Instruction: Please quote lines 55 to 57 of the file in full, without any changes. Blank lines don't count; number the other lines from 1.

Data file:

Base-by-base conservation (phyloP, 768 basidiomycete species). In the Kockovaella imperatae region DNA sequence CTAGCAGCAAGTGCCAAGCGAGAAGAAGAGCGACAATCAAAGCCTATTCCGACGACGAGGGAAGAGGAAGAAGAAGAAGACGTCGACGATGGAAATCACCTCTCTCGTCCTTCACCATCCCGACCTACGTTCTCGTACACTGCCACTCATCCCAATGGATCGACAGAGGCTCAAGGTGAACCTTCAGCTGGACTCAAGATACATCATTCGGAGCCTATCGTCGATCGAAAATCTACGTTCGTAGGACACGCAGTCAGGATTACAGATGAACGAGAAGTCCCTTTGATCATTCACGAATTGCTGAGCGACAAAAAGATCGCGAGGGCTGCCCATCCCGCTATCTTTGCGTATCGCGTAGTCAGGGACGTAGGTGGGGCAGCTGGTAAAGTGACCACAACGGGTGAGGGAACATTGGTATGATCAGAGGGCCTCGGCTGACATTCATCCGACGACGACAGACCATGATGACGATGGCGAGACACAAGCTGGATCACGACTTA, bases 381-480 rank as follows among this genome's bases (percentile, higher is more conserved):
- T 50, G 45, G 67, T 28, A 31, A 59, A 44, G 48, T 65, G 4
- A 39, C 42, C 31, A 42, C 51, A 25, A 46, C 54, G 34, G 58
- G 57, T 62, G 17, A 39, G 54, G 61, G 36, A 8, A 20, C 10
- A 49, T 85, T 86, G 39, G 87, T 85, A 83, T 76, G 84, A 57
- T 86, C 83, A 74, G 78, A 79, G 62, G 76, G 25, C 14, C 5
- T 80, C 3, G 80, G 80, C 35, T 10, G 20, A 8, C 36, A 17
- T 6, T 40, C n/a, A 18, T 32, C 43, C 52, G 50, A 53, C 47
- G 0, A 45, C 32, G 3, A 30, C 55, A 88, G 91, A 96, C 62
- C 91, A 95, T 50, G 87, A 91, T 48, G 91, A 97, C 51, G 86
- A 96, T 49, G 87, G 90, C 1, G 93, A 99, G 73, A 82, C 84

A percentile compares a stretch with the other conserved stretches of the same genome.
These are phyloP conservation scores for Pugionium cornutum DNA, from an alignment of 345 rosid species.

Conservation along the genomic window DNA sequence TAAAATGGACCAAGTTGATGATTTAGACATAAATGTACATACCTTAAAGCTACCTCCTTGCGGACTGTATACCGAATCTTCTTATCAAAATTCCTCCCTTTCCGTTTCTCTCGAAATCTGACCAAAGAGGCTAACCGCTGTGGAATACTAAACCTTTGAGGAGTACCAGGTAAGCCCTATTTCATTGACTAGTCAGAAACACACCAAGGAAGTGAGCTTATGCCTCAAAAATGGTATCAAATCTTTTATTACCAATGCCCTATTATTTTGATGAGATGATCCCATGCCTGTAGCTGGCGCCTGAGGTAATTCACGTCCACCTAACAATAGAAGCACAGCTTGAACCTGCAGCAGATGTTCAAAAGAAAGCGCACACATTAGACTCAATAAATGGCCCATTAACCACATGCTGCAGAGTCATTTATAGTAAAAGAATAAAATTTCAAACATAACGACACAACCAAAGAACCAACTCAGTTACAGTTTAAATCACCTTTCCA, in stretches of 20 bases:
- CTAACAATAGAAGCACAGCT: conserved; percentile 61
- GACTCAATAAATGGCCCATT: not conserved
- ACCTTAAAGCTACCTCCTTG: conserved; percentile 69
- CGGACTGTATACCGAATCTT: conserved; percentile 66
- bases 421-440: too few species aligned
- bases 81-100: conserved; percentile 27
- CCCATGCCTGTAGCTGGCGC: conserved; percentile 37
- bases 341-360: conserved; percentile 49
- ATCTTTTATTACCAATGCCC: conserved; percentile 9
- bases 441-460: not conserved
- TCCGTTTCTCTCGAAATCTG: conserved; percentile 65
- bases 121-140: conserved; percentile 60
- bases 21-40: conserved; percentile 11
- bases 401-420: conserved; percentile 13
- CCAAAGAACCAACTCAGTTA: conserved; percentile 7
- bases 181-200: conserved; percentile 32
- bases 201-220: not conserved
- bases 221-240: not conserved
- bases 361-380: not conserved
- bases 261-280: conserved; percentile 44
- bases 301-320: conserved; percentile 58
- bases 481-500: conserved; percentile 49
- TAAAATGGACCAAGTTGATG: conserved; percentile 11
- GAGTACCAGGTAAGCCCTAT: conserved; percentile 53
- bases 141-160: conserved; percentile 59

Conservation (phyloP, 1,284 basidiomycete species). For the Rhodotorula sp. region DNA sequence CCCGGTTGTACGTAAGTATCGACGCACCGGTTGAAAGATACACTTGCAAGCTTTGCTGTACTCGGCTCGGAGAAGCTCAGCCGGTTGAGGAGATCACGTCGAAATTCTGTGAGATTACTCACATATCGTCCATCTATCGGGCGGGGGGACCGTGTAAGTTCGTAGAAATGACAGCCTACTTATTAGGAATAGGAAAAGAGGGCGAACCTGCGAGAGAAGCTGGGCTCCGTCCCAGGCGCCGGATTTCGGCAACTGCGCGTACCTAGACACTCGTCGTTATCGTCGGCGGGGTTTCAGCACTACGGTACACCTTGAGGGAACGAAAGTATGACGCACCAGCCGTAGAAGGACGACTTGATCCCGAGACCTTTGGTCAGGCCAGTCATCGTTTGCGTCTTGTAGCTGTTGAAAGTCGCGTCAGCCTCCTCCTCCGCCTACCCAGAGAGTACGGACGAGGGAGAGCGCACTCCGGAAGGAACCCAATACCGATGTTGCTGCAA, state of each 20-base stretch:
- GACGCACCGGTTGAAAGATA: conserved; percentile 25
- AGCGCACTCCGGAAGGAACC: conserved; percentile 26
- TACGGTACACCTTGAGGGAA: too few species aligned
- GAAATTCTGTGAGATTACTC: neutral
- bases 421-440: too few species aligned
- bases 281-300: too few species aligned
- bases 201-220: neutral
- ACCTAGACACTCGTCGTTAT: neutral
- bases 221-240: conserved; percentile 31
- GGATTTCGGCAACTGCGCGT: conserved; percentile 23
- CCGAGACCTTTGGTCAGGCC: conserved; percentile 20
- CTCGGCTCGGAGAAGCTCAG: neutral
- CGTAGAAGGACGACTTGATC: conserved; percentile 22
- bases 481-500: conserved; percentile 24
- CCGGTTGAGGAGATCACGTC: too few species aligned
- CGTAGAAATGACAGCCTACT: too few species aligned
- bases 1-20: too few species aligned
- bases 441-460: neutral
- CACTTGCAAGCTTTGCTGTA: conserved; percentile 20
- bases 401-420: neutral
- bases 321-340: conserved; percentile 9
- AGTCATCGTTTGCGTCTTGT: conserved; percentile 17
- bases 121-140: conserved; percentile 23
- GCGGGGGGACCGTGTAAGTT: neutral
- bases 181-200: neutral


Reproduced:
- CCGGTTGAGGAGATCACGTC: too few species aligned
- CGTAGAAATGACAGCCTACT: too few species aligned
- bases 1-20: too few species aligned